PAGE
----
Living Standards and Mortality Since the Middle Ages

24 Pages Posted: 9 Apr 2014

See all articles by Morgan Kelly

Morgan Kelly

University College Dublin (UCD) - Department of Economics

Cormac O'Grada

University College Dublin (UCD)

Multiple version iconThere are 3 versions of this paper

Date Written: May 2014

Abstract

Existing studies find little connection between living standards and mortality in England, but go back only to the sixteenth century. Using new data on inheritances, we extend estimates of mortality back to the mid‐thirteenth century and find, by contrast, that deaths from unfree tenants to the nobility were strongly affected by living standards. Looking at a large sample of parishes after 1540, we find that the positive check had weakened considerably by 1650 even though living standards were static at best, but persisted in London for another century despite its higher wages. In both cases the disappearance of the positive check coincided with the introduction of systematic poor relief, suggesting that government action may have played a role in breaking the link between harvest failure and mass mortality.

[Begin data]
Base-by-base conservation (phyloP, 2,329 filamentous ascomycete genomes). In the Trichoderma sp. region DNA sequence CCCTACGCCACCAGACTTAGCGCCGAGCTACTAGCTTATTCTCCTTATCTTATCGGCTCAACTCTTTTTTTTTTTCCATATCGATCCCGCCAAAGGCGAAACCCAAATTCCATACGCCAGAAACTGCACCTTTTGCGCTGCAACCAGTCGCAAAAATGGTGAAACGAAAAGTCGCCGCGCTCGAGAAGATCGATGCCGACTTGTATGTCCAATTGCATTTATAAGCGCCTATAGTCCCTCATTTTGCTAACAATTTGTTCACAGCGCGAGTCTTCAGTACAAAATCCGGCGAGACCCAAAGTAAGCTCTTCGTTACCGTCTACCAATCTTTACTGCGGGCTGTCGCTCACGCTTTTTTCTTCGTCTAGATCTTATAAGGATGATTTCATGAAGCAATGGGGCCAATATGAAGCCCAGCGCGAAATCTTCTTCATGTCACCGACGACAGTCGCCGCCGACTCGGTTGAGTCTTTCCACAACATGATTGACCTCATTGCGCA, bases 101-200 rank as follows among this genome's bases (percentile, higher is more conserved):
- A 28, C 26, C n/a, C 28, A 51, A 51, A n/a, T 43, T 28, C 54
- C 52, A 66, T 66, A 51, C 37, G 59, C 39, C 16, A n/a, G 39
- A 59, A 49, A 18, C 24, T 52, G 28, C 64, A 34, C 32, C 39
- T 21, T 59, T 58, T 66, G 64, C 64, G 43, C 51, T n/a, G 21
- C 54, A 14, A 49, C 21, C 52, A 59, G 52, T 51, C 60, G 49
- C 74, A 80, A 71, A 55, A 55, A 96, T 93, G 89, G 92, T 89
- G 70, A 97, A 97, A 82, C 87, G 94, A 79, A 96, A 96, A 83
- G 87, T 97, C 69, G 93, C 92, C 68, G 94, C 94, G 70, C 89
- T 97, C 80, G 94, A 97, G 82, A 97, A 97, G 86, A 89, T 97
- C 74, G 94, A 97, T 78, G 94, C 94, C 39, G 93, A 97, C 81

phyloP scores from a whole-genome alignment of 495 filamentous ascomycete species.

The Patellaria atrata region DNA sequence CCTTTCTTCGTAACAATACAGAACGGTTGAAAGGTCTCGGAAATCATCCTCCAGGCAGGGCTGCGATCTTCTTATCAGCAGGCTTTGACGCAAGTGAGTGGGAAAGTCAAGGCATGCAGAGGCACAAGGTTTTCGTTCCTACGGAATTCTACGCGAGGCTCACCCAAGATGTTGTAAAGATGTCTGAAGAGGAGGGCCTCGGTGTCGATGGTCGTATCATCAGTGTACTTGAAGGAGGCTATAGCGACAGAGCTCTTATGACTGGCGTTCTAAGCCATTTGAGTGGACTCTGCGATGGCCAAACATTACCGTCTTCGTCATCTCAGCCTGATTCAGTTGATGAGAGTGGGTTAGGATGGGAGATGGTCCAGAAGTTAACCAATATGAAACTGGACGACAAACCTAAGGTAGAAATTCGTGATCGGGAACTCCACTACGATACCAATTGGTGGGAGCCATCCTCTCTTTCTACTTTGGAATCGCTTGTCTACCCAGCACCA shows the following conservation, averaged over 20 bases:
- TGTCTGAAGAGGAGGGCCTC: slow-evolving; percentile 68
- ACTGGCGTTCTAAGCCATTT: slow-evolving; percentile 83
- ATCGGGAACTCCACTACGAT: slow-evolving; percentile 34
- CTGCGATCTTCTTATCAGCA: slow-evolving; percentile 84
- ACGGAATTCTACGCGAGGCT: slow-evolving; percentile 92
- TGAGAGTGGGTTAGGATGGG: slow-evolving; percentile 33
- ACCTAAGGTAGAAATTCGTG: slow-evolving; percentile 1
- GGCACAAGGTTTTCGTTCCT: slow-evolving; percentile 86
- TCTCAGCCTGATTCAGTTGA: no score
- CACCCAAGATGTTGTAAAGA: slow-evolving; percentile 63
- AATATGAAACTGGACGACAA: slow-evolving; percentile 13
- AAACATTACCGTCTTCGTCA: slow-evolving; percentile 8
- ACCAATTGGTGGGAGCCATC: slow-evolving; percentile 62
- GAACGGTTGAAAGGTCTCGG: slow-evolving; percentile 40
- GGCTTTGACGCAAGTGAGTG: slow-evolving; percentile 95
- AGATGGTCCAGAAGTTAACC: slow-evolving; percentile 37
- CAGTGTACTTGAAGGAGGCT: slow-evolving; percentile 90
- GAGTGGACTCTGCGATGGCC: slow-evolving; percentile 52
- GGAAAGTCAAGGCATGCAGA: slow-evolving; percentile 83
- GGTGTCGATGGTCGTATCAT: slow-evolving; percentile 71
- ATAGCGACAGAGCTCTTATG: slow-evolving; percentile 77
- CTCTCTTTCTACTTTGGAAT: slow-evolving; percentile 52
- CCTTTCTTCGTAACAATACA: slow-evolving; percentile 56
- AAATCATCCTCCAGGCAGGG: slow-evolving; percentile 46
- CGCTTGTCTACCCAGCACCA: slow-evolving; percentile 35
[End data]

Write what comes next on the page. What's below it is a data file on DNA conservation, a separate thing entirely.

Suggested Citation

Kelly, Morgan and O'Grada, Cormac, Living Standards and Mortality Since the Middle Ages (May 2014). The Economic History Review, Vol. 67, Issue 2, pp. 358-381, 2014, Available at SSRN: https://ssrn.com/abstract=2422628 or http://dx.doi.org/10.1111/1468-0289.12023

Morgan Kelly

University College Dublin (UCD) - Department of Economics ( email )

Belfield
Dublin 4, Dublin 4
Ireland
+353 1 706 8611 (Phone)
+353 1 283 0068 (Fax)

Cormac O'Grada

University College Dublin (UCD) ( email )

Belfield
Dublin 4, 4
Ireland

Do you have a job opening that you would like to promote on SSRN?

Paper statistics

Downloads
0
Abstract Views
530
PlumX Metrics